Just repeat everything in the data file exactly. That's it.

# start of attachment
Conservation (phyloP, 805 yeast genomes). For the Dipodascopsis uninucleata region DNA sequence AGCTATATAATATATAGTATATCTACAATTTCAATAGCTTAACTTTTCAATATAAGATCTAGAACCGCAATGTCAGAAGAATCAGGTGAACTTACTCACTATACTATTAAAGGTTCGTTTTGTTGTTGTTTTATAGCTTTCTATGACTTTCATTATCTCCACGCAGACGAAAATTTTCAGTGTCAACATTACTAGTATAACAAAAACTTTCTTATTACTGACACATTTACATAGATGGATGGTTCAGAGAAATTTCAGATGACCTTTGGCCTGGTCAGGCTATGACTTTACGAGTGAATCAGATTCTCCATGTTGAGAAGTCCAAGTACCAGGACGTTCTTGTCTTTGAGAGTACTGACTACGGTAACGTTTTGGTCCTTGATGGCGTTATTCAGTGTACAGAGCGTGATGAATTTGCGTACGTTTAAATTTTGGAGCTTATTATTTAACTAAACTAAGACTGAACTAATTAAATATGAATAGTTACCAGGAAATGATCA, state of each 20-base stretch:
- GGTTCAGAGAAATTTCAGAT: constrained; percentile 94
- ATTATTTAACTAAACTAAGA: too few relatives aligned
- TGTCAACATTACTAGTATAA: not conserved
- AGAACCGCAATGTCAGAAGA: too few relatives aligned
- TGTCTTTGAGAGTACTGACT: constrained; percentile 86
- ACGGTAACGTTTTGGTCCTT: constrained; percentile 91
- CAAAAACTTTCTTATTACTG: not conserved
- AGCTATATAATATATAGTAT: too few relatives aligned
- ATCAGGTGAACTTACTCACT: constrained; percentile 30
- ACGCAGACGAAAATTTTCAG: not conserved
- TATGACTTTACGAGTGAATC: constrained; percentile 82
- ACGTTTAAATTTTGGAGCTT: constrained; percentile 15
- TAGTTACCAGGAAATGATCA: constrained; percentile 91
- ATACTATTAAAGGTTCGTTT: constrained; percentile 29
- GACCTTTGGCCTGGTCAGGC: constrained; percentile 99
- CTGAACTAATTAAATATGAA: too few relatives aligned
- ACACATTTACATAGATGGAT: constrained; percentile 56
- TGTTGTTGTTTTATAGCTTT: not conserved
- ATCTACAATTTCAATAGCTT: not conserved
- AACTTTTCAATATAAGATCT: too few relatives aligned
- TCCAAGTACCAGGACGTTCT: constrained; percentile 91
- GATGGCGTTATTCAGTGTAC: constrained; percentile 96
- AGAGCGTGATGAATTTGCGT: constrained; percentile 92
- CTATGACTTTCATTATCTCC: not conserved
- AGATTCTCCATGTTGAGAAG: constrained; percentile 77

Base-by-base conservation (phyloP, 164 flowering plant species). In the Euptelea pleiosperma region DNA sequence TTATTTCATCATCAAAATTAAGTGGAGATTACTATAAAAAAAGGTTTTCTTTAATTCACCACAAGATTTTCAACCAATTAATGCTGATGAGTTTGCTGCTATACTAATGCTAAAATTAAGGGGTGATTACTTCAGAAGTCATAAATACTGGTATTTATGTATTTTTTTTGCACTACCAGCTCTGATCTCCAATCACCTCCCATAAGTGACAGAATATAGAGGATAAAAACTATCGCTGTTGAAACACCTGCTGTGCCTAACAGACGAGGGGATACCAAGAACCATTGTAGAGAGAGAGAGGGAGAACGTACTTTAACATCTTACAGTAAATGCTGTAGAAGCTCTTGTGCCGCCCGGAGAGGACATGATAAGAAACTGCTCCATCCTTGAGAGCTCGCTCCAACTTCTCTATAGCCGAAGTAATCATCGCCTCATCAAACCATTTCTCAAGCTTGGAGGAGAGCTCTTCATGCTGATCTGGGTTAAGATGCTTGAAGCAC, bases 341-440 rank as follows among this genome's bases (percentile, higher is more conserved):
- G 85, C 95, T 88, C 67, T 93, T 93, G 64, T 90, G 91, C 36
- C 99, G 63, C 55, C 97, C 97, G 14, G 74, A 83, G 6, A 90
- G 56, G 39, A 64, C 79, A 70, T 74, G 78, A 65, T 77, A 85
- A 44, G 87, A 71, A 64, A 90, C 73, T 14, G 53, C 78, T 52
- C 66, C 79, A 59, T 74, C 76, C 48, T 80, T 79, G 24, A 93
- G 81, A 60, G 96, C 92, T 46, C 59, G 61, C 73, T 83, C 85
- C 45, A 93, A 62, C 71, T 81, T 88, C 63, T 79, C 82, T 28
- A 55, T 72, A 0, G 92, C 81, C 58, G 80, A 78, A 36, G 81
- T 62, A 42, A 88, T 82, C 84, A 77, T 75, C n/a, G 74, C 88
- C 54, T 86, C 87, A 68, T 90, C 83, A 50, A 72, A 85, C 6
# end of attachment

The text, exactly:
Conservation (phyloP, 805 yeast genomes). For the Dipodascopsis uninucleata region DNA sequence AGCTATATAATATATAGTATATCTACAATTTCAATAGCTTAACTTTTCAATATAAGATCTAGAACCGCAATGTCAGAAGAATCAGGTGAACTTACTCACTATACTATTAAAGGTTCGTTTTGTTGTTGTTTTATAGCTTTCTATGACTTTCATTATCTCCACGCAGACGAAAATTTTCAGTGTCAACATTACTAGTATAACAAAAACTTTCTTATTACTGACACATTTACATAGATGGATGGTTCAGAGAAATTTCAGATGACCTTTGGCCTGGTCAGGCTATGACTTTACGAGTGAATCAGATTCTCCATGTTGAGAAGTCCAAGTACCAGGACGTTCTTGTCTTTGAGAGTACTGACTACGGTAACGTTTTGGTCCTTGATGGCGTTATTCAGTGTACAGAGCGTGATGAATTTGCGTACGTTTAAATTTTGGAGCTTATTATTTAACTAAACTAAGACTGAACTAATTAAATATGAATAGTTACCAGGAAATGATCA, state of each 20-base stretch:
- GGTTCAGAGAAATTTCAGAT: constrained; percentile 94
- ATTATTTAACTAAACTAAGA: too few relatives aligned
- TGTCAACATTACTAGTATAA: not conserved
- AGAACCGCAATGTCAGAAGA: too few relatives aligned
- TGTCTTTGAGAGTACTGACT: constrained; percentile 86
- ACGGTAACGTTTTGGTCCTT: constrained; percentile 91
- CAAAAACTTTCTTATTACTG: not conserved
- AGCTATATAATATATAGTAT: too few relatives aligned
- ATCAGGTGAACTTACTCACT: constrained; percentile 30
- ACGCAGACGAAAATTTTCAG: not conserved
- TATGACTTTACGAGTGAATC: constrained; percentile 82
- ACGTTTAAATTTTGGAGCTT: constrained; percentile 15
- TAGTTACCAGGAAATGATCA: constrained; percentile 91
- ATACTATTAAAGGTTCGTTT: constrained; percentile 29
- GACCTTTGGCCTGGTCAGGC: constrained; percentile 99
- CTGAACTAATTAAATATGAA: too few relatives aligned
- ACACATTTACATAGATGGAT: constrained; percentile 56
- TGTTGTTGTTTTATAGCTTT: not conserved
- ATCTACAATTTCAATAGCTT: not conserved
- AACTTTTCAATATAAGATCT: too few relatives aligned
- TCCAAGTACCAGGACGTTCT: constrained; percentile 91
- GATGGCGTTATTCAGTGTAC: constrained; percentile 96
- AGAGCGTGATGAATTTGCGT: constrained; percentile 92
- CTATGACTTTCATTATCTCC: not conserved
- AGATTCTCCATGTTGAGAAG: constrained; percentile 77

Base-by-base conservation (phyloP, 164 flowering plant species). In the Euptelea pleiosperma region DNA sequence TTATTTCATCATCAAAATTAAGTGGAGATTACTATAAAAAAAGGTTTTCTTTAATTCACCACAAGATTTTCAACCAATTAATGCTGATGAGTTTGCTGCTATACTAATGCTAAAATTAAGGGGTGATTACTTCAGAAGTCATAAATACTGGTATTTATGTATTTTTTTTGCACTACCAGCTCTGATCTCCAATCACCTCCCATAAGTGACAGAATATAGAGGATAAAAACTATCGCTGTTGAAACACCTGCTGTGCCTAACAGACGAGGGGATACCAAGAACCATTGTAGAGAGAGAGAGGGAGAACGTACTTTAACATCTTACAGTAAATGCTGTAGAAGCTCTTGTGCCGCCCGGAGAGGACATGATAAGAAACTGCTCCATCCTTGAGAGCTCGCTCCAACTTCTCTATAGCCGAAGTAATCATCGCCTCATCAAACCATTTCTCAAGCTTGGAGGAGAGCTCTTCATGCTGATCTGGGTTAAGATGCTTGAAGCAC, bases 341-440 rank as follows among this genome's bases (percentile, higher is more conserved):
- G 85, C 95, T 88, C 67, T 93, T 93, G 64, T 90, G 91, C 36
- C 99, G 63, C 55, C 97, C 97, G 14, G 74, A 83, G 6, A 90
- G 56, G 39, A 64, C 79, A 70, T 74, G 78, A 65, T 77, A 85
- A 44, G 87, A 71, A 64, A 90, C 73, T 14, G 53, C 78, T 52
- C 66, C 79, A 59, T 74, C 76, C 48, T 80, T 79, G 24, A 93
- G 81, A 60, G 96, C 92, T 46, C 59, G 61, C 73, T 83, C 85
- C 45, A 93, A 62, C 71, T 81, T 88, C 63, T 79, C 82, T 28
- A 55, T 72, A 0, G 92, C 81, C 58, G 80, A 78, A 36, G 81
- T 62, A 42, A 88, T 82, C 84, A 77, T 75, C n/a, G 74, C 88
- C 54, T 86, C 87, A 68, T 90, C 83, A 50, A 72, A 85, C 6